A stick of cigarette and a sachet of water have the same price


… anti-tobacco advocates push for higher rates to discourage child use  

Research conducted by the Vision for Alternative Development (VALD) has revealed that despite the many efforts geared at discouraging tobacco use, especially among children through high tax rates, the commodity is very cheap on the market as the price for a stick of cigarette and a sachet of water is the same.

In addition to this, VALD noted that over the years little has also been done to make the sale of tobacco a discreet venture, as it continues to be displayed alongside common confectionaries on tables-tops across the country.

According to the VALD, this worrying phenomenon is one that needs urgent attention as it renders the hard work being put into reducing the risk of tobacco addiction among children inoe.

Director of VALD, Labram Musah, made this know at a five-day workshop under the theme ‘Deepening Tobacco Tax Advocacy in Africa’ organised by the Bill and Melinda Gates Foundation (BMGF), Tax Justice Network Africa (TJNA) and Vision for Alternative Development (VALD).

Mr. Musah, in an interview with the B&FT said: “Cigarettes are so cheap in Ghana; you know we have different types. For at least GH¢1.50 pesewas – less than GH¢2 – you can get a pack. And the worst part is that about 20-30 pesewas can get you a stick.

“Imagine how cheap it is. There have been several increments, but these seem not to have had any impact on the product. If you are adopting tax measures for products like this, you are supposed to feel it. When the prices go higher some people would have to drop out, because they don’t have extra money to spend on it.”

Amendment of tax regime

As a result, the Tax Justice Network Africa (TJNA) is pushing for an amendment to the current tobacco tax regime. A policy officer at Tax Justice Network Africa, Rodgers Kidiya said: In many African countries we have torn tax systems which are susceptible to influence by the influential elites in society.

“What we are pushing for is very simple and specific uniform rates for tobacco. If we have a simple, specific and uniform rate on tobacco products we will have predictable taxes, and we would have up to a 70 percent increase in terms of revenue. We would also have another advantage of reducing the level/effects of tobacco use.”

Tobacco Tax regime  

Currently, the rate of taxation on tobacco products is 175 percent – one of the highest on the country’s revenue books. The rate is slapped on Cost, Insurance, Freight (CIF), duties and taxes and any other expenses, excluding VAT and Excise duty. The rate was set high as a means to make the product an expensive commodity that would be out of reach of many people – and help government rake in huge revenue from persons who import them. Despite this rate, the product has remained cheap on the market.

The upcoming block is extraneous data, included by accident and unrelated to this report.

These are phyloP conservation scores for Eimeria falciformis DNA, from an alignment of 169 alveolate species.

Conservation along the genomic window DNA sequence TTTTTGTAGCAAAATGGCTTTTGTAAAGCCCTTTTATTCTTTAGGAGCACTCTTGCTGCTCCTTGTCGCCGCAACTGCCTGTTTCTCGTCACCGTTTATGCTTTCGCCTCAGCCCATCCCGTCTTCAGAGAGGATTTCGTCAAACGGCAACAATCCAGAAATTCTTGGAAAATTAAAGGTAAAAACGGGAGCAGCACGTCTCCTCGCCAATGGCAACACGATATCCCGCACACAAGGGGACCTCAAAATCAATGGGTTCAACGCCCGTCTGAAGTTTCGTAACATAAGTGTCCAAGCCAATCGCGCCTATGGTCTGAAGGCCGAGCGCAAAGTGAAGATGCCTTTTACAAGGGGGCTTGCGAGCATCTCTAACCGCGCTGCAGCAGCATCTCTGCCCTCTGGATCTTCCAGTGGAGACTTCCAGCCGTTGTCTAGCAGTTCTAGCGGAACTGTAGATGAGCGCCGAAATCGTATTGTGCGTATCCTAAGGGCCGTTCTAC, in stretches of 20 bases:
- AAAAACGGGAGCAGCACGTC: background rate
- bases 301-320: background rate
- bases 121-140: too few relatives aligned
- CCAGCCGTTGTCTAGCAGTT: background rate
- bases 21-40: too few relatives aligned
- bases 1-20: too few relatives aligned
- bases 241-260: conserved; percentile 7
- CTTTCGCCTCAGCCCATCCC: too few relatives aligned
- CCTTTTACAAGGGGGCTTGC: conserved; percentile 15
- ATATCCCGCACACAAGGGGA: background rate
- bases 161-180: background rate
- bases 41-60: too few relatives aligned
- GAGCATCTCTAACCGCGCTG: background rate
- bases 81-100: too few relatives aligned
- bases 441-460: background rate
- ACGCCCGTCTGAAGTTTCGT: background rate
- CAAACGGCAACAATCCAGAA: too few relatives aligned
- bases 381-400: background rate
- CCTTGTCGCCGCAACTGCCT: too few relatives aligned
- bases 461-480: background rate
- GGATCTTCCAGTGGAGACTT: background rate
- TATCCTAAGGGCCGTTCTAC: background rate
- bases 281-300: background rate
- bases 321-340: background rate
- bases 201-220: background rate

A Chief Revenue Officer-Excise Division of GRA, Kwabena Apau Anto, explained that the major challenge being faced is enforcement. “Imposing the tax rate is one thing and enforcing is another; making sure that the tax rate is imposed on the right value is also another challenge.

“As a tax authority, we are looking at it from all these angles – making sure that the tax rate of 175 percent is imposed on the appropriate value. Because if you have a very high tax rate and the value on which the tax is imposed is very low, you will never get the desired results.

“Also, along the chain until it gets to the final consumer, we should make sure that at every stage from the wholesaler to the distributor to the retailer, all the relevant taxes along the chain is rightly paid,” Mr. Anto said.

Effect of high tax on tobacco

The World Health Organisation estimates that in Africa a 50 percent increase on tobacco taxes would increase revenue to about 70 percent, and also avoid 11 million deaths related to tobacco use.

Effects of tobacco use

Cigarette smoking harms nearly every organ of the body, causes many diseases, and reduces the health of smokers in general. Although nicotine itself does not cause cancer, at least 69 chemicals in tobacco smoke are carcinogenic – and cigarette smoking accounts for at least 30 percent of all cancer deaths. The overall rates of death from cancer are twice as high among smokers as non-smokers, with heavy smokers having a four times greater risk of death from cancer than non-smokers

Ongoing tax workshop 

The ongoing five-day workshop has an overall goal of strengthening tobacco tax policy as an effective means of capturing significant revenue; reducing tobacco’s massive cost to social national economies (in healthcare costs and lost productivity); and protecting public health in Africa. The workshop will have both a sitting (a total of 25) and online audience, drawn from five countries (Ghana, Kenya, Zambia, Nigeria and DRC) set to implement the project.

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